IFA president Tim Cullinan has called on Minister for Agriculture Charlie McConalogue and the Government to act decisively to protect farmers and rural Ireland in advance of upcoming European negotiations on CAP.

The IFA has intensified its CAP campaign with the publication of its Six Key Objectives policy document.

Cullinan said: “Decisions in the coming weeks and months will decide the direction of our sector between now and 2027. We need our Minister for Agriculture to show real mettle during the key negotiations ahead.”

The week beginning 24 May is crucial, with CAP super trilogue discussions between the EU institutions taking place.

In addition, the Council of Agriculture Ministers will also take place that week. The IFA met Charlie McConalogue last week, with Cullinan outlining to the minister the IFA’s six key campaign demands:

  • Minimise the impact of the eco-scheme on farmers’ Basic Payment.
  • Hold the line on 75% internal convergence.
  • Maximise national co-financing of Pillar II farm schemes.
  • €1.5bn of carbon tax revenue for agri-environmental measures.
  • Practical implementation of Good Agricultural Environmental Conditions (GAECs)/cross-compliance.
  • Phasing out of long-term leasing of entitlements, with an appropriate definition of a genuine farmer.
  • Cullinan said: “The minister must ensure that Pillar II schemes such as ANC, GLAS, TAMS, BDGP (suckler cows), the Sheep Welfare Scheme and Organics are properly funded. In addition, we need a new scheme for tillage farmers to stop the exodus from this sector.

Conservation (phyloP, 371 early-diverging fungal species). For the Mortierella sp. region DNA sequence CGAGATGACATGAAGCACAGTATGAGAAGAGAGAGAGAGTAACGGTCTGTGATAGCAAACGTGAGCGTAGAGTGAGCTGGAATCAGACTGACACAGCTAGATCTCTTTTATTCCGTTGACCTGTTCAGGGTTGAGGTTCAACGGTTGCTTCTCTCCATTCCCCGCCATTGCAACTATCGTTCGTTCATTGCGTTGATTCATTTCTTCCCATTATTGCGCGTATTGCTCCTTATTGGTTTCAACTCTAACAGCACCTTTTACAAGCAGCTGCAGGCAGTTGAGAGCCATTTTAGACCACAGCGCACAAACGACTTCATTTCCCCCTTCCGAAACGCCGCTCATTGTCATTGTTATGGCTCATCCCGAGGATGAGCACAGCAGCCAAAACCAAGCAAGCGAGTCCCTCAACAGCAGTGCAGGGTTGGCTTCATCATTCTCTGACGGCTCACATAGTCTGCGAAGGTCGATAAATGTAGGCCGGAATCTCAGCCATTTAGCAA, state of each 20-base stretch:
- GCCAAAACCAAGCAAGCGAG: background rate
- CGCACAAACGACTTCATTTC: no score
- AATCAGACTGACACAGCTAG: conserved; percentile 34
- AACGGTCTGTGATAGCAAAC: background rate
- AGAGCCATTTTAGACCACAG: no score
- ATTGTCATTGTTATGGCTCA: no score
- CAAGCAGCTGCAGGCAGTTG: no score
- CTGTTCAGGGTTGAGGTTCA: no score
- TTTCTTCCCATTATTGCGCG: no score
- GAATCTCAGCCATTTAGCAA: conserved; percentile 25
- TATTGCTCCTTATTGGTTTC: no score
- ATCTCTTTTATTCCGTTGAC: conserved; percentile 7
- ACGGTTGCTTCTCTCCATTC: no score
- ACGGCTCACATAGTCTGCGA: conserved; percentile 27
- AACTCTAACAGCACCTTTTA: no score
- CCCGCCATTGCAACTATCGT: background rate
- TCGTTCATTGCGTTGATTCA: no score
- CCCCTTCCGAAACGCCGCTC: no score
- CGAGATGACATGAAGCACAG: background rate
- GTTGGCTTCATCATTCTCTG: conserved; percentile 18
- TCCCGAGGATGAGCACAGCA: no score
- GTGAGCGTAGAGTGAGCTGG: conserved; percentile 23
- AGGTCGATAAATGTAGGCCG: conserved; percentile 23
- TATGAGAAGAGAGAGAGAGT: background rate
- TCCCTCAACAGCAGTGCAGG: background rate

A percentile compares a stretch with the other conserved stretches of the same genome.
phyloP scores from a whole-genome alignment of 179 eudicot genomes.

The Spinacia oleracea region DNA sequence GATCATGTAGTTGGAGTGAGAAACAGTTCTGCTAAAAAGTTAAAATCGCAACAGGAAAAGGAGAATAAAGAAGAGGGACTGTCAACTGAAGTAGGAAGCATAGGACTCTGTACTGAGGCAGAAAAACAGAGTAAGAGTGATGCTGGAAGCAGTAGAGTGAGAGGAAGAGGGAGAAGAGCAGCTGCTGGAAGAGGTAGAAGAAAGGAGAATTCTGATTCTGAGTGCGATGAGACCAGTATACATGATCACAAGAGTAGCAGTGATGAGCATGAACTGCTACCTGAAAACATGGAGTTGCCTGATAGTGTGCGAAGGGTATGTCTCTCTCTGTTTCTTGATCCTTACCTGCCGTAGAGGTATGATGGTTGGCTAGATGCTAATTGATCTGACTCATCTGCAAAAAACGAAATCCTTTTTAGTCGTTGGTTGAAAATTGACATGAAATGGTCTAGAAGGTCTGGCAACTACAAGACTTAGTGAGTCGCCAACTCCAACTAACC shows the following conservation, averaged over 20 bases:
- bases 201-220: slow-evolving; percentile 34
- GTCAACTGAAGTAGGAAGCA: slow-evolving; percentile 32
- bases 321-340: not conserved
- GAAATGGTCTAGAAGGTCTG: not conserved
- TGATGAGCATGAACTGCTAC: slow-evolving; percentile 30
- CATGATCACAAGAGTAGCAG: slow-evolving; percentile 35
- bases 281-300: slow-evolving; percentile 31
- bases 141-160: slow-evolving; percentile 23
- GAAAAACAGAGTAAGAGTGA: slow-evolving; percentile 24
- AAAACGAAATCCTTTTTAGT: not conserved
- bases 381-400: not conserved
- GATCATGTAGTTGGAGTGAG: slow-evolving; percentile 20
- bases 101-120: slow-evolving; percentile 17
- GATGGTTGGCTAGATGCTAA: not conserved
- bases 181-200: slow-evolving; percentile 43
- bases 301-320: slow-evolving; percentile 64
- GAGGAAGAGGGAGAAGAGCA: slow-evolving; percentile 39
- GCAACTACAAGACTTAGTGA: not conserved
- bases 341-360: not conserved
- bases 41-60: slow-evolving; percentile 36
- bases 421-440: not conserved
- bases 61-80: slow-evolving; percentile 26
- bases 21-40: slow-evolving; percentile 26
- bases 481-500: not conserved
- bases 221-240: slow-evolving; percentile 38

“The EU is going down a dangerous path by moving away from the principle that the CAP ensures food security. Greater ambition on climate action will not be achieved if the viability of primary producers is taken for granted.

    “The value of farm payments has been continuously eroded by inflation and the various reforms over the years. Many farmers are now at a tipping point.”

    All farmers who applied for REAP must be accepted

    IFA rural development chair Michael Biggins said the Results-based Environment Agri Pilot Project (REAP) closes today and is already oversubscribed.

    Current figures suggest the number of applications will be at least double the number of places.

    “While we know it’s a pilot project to run along with the existing schemes for 2021 and 2022, the budget of €10m per annum is totally inadequate to cater for the demand,” he said.

    “Of €79m allocated to agri-environment and other farm support measures in Budget 2021, €56m was EU funding and €23m from the carbon tax. This €23m is a long way short of what should be allocated in 2021 if the Government is to live up to its commitment to allocate €1.5bn from carbon tax to fund a REPS 2-type programme. A commitment was also given that this is to be in addition to CAP Pillar II funding.”

    The rural development chair said: “The high level of applications from farmers is no surprise, given the number who exited AEOS and the new entrants who had no environment scheme open to them.

    “This shows that there is demand for environmental schemes among farmers.

    “We are calling on the Minister for Agriculture Charlie McConalogue to increase the budget to meet the demand, ensuring all farmers who wish to participate in REAP are given the opportunity to do so.”